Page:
September 20, 2017

Mapleton council limits snake farm size

Daily Herald  Friday, September 22, 2006

Mapleton council limits snake farm size
NATALIE EVANS – Daily Herald

It’s time to hibernate, and some of Dan Sutherland’s pythons will be allowed to come to Mapleton to do it, though probably not enough to make his business work.

The Planning commission decided Thursday that 212 small animals are allowed. The Sutherlands, moving to the city from California to establish a snake farm, can decide on the combination of animals they bring. Dan Sutherland said the number decided on by the commission isn’t enough to run a successful business.

The decision was made in a council room so full that lucky residents who found seats first were asked to give them up for senior citizens.

Resident and local real estate agent Grace Huffaker expressed the concern of several residents.

“I say absolutely everybody’s property within a half mile radius and those next door will be drastically affected by this snake farm,” she said.

Dan Sutherland approached city officials for the third time Thursday about his proposed business. He brought a Provo exotic animal veterinarian, Yoeny Calas-Dobson, and lawyer Randy Spencer of Spencer Fillmore to speak about the health and ordinance issues, respectively.

The debate stemmed from animal limitations. Snakes as wild animals are allowed as one per animal unit. Small animals, such as rabbits are allowed as 36 per unit. Sutherland said, however, that the pythons are exotic animals and wanted a new definition.

Dogs, koala bears, elk and bunnies were all used as examples to set the definition of how many animals are allowed for the property. Spencer asked that the attorney use a USDA animal unit definition of being a cow and her calf, or 1,000 pounds. He said that waste produced by the snake amounts to one pile of cow manure each week.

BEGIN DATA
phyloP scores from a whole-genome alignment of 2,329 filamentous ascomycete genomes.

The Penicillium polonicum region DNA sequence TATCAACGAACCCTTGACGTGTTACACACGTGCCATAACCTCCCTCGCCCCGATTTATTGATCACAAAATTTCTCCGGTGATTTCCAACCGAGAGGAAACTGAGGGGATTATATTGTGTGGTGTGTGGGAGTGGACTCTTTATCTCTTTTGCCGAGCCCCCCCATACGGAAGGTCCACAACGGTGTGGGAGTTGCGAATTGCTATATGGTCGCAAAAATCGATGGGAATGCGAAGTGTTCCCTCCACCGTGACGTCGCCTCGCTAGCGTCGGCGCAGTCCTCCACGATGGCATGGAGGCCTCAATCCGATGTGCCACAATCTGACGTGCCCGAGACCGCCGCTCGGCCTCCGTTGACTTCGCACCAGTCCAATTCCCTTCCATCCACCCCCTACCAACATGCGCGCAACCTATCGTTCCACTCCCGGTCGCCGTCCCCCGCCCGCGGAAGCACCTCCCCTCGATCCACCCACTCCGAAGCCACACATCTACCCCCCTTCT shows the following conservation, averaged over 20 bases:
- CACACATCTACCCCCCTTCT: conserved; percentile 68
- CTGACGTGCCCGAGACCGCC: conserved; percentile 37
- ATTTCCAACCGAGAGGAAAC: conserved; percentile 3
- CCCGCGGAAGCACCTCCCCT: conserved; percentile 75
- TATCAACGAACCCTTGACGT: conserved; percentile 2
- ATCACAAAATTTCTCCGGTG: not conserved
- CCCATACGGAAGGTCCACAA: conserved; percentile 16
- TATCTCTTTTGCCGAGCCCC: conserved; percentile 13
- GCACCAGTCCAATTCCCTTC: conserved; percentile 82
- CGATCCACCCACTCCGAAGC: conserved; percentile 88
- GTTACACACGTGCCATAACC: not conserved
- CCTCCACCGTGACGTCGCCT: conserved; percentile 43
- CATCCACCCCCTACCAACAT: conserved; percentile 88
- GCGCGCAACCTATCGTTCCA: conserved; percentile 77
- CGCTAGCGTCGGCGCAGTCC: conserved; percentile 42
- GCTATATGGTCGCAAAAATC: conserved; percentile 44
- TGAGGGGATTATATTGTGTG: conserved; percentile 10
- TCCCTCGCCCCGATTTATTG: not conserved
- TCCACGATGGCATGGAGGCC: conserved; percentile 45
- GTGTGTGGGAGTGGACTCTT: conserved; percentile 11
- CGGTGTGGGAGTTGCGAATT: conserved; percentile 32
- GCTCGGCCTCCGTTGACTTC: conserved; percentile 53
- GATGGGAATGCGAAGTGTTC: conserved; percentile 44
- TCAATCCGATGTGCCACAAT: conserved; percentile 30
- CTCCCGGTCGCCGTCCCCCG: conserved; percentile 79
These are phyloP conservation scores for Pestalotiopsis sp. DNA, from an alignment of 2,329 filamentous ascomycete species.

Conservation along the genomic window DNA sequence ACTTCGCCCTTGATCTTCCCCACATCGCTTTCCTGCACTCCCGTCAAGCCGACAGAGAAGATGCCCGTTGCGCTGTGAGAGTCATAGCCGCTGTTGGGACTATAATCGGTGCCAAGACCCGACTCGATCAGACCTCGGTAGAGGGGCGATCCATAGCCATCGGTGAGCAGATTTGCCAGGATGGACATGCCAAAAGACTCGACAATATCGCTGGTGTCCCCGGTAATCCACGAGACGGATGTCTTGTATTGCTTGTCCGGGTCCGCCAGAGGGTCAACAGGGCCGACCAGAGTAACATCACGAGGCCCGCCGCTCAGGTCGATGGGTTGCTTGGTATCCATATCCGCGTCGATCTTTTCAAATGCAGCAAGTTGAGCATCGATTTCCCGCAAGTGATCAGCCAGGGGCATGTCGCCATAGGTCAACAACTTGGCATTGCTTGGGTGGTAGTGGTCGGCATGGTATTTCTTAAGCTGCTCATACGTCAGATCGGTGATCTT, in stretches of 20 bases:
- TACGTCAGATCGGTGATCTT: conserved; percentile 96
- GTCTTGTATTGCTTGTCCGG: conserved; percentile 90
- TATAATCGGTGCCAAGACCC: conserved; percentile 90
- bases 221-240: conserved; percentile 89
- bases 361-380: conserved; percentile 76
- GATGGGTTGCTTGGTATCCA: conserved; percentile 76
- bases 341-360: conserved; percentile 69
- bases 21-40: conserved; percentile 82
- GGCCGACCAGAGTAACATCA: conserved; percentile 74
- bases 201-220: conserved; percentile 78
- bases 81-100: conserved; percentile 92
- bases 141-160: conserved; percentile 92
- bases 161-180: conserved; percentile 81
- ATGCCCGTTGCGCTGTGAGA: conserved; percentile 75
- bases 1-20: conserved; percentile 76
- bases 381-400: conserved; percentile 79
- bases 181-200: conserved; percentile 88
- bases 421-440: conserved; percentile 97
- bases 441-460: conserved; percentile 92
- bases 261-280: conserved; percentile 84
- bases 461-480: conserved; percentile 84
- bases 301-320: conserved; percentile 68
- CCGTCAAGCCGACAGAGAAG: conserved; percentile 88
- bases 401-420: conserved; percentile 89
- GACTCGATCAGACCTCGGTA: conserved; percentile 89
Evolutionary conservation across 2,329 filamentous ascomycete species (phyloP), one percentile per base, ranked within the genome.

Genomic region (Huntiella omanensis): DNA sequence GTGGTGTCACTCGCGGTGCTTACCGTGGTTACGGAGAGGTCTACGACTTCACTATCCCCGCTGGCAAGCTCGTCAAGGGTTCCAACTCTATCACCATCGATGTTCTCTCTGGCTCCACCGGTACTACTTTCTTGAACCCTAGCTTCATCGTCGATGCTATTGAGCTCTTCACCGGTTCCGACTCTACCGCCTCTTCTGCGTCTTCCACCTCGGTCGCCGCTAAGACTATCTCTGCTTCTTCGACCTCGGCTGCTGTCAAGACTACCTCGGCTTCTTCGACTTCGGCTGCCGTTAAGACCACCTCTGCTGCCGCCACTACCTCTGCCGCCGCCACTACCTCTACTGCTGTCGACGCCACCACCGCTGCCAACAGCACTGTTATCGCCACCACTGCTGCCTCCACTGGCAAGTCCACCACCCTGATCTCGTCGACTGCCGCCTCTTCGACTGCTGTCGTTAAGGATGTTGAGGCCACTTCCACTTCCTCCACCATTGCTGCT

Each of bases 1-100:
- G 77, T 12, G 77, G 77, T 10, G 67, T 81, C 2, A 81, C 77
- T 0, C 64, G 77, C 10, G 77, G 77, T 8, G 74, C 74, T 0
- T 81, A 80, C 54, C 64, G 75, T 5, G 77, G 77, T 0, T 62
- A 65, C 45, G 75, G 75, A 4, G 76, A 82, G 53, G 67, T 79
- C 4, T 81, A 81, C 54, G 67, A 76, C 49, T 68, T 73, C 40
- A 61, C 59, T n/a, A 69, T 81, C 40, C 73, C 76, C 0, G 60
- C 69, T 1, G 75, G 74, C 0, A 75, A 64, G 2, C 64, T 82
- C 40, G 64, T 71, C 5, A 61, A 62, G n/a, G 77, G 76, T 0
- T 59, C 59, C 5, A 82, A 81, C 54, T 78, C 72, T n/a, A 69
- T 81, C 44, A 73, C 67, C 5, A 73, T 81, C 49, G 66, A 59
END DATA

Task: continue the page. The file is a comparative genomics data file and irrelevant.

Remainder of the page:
“I believe that each animal has to be evaluated on their impact on the environment,” Spencer said. “A snake does not have the same impact as a bunny.”

The commission decided to use the same number as is allowed for rabbits.

The commission did not address that the Sutherlands did not review their business with neighbors, as is a requirement for both a business license and a home business.

“I’ve heard some people say that they were not upfront,” Mapleton Mayor Jim Brady in a meeting beforehand. “From their e-mail contact with the city it appears they were upfront, at least with the city planner.”

Brady said that e-mails and applications between the city and now-resigned city planner Matt Evans started in January.

The baby snakes and mice are not included in the number until the snakes are six months old and the mice are 30 days old.

The Sutherlands’ business in California has 1,100 snakes to breed, which have up to 2,000 babies each year. Two barns, one for rodents and one for snakes are built almost to completion in Mapleton.

Property values, security, traffic, health concerns and smell were all worries from residents.

Sutherland said that no odor comes from the snakes and that charcoal filters will be installed to combat any odor.

In regards to property values, the commission decided to continue the item and review residents concerns.

This story appeared in The Daily Herald on page A1.

Copyright © 2006 Daily Herald and Lee Enterprises

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